• Michele C

    I wonder how the education system impacts opinions about writing in books. All through middle school and high school, when the books were provided to us, we were told NOT to write or highlight in the books, since they were school property and would be used for several years. Then in college, textbooks are so expensive, and the only way to recoup any money from them is to sell them. And of course, you can get a better price if they are not written in or highlighted. For me, this feeling of not writing in textbooks carries over into fiction books as well. This could also be why Ann thinks that it is a more recent phenomenon.

  • Toni Clark

    Coincidence! I’d just been mulling over the topic of marking up books. It started with this interview of Megan Mayhew Bergman (by Jeff O’Neal on his Reading Lives Podcast. Bergman is a big believer in marking up books and teaches her students how to do it (“Don’t be a passive reader.”). At about minute 33:40 (http://bookriot.com/2015/01/06/reading-lives-16-megan-mayhew-bergman/) Another resource to take a look at is a now-classic essay by Mortimer Adler, “How to Mark Up Book.” (http://chuma.cas.usf.edu/~pinsky/mark_a_book.htm)

  • silentsgirl

    I’m definitely in the desecration camp when it comes to marking up books. I was raised to respect and protect items in my possession. When I had my own books, I knew that I was not going to be able to keep everything I read, and that if I re-sold books, nobody would want them if they were scribbled in or damaged. I use a commonplace book for quotes that move me, or
    plot points that I wouldn’t want to put in a review for fear of spoiling
    it. That way I have my memories and experiences, and the next reader
    of my book can have an un-messed book to read. Win-win.

    I purchased a used book a year or so ago, and didn’t page through it as I would usually do. I sat down to read it and discovered that someone had marked in just about every page. From my perspective, the book is ruined, and I’ll have to get another, un-messed up, copy.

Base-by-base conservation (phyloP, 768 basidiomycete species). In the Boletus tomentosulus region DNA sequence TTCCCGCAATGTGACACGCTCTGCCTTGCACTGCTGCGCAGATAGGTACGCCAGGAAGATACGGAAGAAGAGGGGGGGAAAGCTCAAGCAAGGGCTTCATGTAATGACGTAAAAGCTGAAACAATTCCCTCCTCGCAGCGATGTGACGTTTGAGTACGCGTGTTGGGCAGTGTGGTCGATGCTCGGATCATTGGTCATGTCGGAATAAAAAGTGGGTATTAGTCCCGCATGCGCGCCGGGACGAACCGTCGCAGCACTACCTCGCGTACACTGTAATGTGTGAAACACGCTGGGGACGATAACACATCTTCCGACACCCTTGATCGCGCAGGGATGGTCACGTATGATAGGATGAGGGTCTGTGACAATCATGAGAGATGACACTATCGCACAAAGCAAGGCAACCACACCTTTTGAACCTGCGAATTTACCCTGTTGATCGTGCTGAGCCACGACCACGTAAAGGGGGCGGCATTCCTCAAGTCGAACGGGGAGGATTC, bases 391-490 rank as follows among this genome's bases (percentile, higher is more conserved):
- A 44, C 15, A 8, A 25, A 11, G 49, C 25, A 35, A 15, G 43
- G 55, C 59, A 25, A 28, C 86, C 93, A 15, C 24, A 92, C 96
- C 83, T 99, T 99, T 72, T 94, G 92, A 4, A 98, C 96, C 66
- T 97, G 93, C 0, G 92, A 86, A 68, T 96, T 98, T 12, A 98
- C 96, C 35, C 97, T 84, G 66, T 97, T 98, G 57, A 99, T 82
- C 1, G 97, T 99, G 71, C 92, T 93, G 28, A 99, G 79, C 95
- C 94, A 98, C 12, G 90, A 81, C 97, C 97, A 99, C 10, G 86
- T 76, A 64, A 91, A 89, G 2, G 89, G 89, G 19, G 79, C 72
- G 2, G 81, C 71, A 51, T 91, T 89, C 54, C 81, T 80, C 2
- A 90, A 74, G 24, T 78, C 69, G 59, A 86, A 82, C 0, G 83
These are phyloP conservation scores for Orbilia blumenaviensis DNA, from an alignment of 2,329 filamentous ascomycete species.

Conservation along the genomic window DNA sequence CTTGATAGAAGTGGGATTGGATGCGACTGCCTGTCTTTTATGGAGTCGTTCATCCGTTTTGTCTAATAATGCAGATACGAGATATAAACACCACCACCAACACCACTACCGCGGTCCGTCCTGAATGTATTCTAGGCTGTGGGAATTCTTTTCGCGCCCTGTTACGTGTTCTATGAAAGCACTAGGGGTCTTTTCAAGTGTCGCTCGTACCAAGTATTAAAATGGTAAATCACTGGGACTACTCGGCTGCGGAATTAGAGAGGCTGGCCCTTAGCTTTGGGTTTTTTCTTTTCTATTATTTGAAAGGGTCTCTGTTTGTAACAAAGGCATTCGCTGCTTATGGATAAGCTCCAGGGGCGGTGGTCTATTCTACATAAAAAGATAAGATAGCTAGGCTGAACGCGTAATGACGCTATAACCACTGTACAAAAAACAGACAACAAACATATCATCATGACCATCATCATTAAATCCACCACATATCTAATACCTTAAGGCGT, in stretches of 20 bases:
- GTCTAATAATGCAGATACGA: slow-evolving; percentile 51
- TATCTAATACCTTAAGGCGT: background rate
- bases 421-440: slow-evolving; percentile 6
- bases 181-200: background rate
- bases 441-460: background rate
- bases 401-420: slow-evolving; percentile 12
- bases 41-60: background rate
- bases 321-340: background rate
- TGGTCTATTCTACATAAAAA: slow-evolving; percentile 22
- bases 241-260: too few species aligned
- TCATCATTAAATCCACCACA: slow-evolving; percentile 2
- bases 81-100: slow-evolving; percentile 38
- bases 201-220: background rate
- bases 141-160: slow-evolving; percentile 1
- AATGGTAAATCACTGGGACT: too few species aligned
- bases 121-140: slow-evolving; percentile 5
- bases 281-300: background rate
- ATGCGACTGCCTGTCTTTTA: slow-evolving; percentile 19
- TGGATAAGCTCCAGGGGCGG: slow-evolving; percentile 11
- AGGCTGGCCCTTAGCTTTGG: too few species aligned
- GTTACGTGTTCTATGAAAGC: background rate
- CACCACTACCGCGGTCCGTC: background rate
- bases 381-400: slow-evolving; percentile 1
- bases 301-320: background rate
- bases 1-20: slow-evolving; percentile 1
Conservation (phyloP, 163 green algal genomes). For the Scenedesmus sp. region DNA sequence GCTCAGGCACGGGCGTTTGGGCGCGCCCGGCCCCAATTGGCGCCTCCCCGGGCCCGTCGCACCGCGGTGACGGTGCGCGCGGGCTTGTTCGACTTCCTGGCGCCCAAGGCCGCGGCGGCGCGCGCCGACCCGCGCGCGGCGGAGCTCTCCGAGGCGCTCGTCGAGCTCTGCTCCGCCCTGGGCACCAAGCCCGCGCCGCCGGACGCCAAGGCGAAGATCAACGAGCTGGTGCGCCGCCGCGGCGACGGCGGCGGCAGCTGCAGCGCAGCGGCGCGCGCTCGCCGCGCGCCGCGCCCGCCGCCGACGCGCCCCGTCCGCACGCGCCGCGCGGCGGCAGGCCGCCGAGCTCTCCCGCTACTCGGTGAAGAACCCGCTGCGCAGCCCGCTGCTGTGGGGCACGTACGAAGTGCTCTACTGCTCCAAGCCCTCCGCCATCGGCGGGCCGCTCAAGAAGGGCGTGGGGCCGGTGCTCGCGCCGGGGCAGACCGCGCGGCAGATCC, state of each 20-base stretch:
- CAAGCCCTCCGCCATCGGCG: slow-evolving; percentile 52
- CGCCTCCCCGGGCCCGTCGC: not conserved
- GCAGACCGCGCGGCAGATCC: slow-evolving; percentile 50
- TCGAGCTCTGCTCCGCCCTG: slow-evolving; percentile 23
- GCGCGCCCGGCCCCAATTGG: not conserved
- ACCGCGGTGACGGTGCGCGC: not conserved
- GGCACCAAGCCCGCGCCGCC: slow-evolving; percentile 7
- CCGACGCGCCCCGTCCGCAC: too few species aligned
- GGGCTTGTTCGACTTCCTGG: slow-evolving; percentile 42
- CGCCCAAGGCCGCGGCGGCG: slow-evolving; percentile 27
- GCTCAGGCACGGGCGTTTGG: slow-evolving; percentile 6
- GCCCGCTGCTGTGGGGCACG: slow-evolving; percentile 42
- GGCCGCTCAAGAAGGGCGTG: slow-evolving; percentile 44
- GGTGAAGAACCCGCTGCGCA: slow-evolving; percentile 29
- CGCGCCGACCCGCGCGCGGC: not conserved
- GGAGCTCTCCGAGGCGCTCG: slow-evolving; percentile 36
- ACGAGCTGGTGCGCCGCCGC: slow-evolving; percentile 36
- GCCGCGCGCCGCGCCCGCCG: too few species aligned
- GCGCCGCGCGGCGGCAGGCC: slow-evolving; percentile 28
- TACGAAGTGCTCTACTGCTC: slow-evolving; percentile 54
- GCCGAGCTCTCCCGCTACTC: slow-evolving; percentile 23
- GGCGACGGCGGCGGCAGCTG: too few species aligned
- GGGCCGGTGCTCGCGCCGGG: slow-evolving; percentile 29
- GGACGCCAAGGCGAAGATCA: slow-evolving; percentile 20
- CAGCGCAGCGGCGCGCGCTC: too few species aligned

• Kathy

    Just wanted to say a belated thank you to Ann for turning me onto Jo Nesbo. I’m reading The Redeemer right now and loving it.

  • Toni Clark

    Re Writing in Books: See the poem “Marginalia” by Billy Collins; http://www.poemhunter.com/poem/marginalia/

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  • Kimberley

    Once again, you’ve given us such an interesting and thought provoking podcast, thank you! Regarding the writing in books discussion; I actually think that it would’ve been less likely for people in the 1800 & 1900’s to write in their books because books were scarcer. Literacy itself was less common and I think that people valued books and reading more than many do today.

    However, there is still a stigma about writing in books. I don’t have an issue with it, but a lot of people feel that it is somehow wrong to write in a book. We are a perplexing group!

  • Lillian

    National Theatre Live has taken this production across the country in ‘film’ version.
    I’m sure it is just as great as seeing it live.

  • S.lynn

    Listeners might be interested in The Book Club Play when it comes to their area: http://www.karenzacarias.com/plays/the-book-club-play/

  • Guido Maggi

    Really amazing books! Best regards from http://www.guidomaggi.com